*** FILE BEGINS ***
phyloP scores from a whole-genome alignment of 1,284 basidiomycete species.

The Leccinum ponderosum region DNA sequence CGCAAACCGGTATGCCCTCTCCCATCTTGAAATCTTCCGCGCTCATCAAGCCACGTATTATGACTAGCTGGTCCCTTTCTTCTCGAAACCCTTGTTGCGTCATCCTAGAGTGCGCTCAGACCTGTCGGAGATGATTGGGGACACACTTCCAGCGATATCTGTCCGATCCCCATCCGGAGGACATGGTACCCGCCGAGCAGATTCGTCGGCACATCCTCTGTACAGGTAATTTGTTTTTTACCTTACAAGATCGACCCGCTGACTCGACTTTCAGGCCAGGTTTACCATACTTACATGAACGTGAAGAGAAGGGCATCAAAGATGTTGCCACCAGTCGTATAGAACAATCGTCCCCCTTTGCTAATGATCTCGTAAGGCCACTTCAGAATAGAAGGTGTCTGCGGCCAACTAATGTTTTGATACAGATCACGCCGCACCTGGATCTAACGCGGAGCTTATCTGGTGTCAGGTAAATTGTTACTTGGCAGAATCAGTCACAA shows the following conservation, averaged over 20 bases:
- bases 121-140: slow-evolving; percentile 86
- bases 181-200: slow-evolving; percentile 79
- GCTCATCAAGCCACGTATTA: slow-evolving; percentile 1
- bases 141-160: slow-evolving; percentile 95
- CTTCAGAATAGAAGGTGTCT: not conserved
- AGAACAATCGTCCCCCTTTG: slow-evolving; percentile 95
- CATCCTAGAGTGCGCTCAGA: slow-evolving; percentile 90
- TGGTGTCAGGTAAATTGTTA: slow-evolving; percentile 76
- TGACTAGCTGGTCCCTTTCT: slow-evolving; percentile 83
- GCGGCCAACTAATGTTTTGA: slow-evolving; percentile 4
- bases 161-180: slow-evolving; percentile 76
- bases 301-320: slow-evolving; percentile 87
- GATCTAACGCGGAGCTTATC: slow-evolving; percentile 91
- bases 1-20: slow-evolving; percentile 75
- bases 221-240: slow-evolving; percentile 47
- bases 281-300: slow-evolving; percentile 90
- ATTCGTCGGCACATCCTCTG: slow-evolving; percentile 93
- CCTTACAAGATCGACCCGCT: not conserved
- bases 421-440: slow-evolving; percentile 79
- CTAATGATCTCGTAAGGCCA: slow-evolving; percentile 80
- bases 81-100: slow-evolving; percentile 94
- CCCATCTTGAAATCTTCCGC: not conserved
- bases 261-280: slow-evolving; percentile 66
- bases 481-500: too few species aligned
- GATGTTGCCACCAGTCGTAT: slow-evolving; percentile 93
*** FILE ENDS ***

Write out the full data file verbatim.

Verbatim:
phyloP scores from a whole-genome alignment of 1,284 basidiomycete species.

The Leccinum ponderosum region DNA sequence CGCAAACCGGTATGCCCTCTCCCATCTTGAAATCTTCCGCGCTCATCAAGCCACGTATTATGACTAGCTGGTCCCTTTCTTCTCGAAACCCTTGTTGCGTCATCCTAGAGTGCGCTCAGACCTGTCGGAGATGATTGGGGACACACTTCCAGCGATATCTGTCCGATCCCCATCCGGAGGACATGGTACCCGCCGAGCAGATTCGTCGGCACATCCTCTGTACAGGTAATTTGTTTTTTACCTTACAAGATCGACCCGCTGACTCGACTTTCAGGCCAGGTTTACCATACTTACATGAACGTGAAGAGAAGGGCATCAAAGATGTTGCCACCAGTCGTATAGAACAATCGTCCCCCTTTGCTAATGATCTCGTAAGGCCACTTCAGAATAGAAGGTGTCTGCGGCCAACTAATGTTTTGATACAGATCACGCCGCACCTGGATCTAACGCGGAGCTTATCTGGTGTCAGGTAAATTGTTACTTGGCAGAATCAGTCACAA shows the following conservation, averaged over 20 bases:
- bases 121-140: slow-evolving; percentile 86
- bases 181-200: slow-evolving; percentile 79
- GCTCATCAAGCCACGTATTA: slow-evolving; percentile 1
- bases 141-160: slow-evolving; percentile 95
- CTTCAGAATAGAAGGTGTCT: not conserved
- AGAACAATCGTCCCCCTTTG: slow-evolving; percentile 95
- CATCCTAGAGTGCGCTCAGA: slow-evolving; percentile 90
- TGGTGTCAGGTAAATTGTTA: slow-evolving; percentile 76
- TGACTAGCTGGTCCCTTTCT: slow-evolving; percentile 83
- GCGGCCAACTAATGTTTTGA: slow-evolving; percentile 4
- bases 161-180: slow-evolving; percentile 76
- bases 301-320: slow-evolving; percentile 87
- GATCTAACGCGGAGCTTATC: slow-evolving; percentile 91
- bases 1-20: slow-evolving; percentile 75
- bases 221-240: slow-evolving; percentile 47
- bases 281-300: slow-evolving; percentile 90
- ATTCGTCGGCACATCCTCTG: slow-evolving; percentile 93
- CCTTACAAGATCGACCCGCT: not conserved
- bases 421-440: slow-evolving; percentile 79
- CTAATGATCTCGTAAGGCCA: slow-evolving; percentile 80
- bases 81-100: slow-evolving; percentile 94
- CCCATCTTGAAATCTTCCGC: not conserved
- bases 261-280: slow-evolving; percentile 66
- bases 481-500: too few species aligned
- GATGTTGCCACCAGTCGTAT: slow-evolving; percentile 93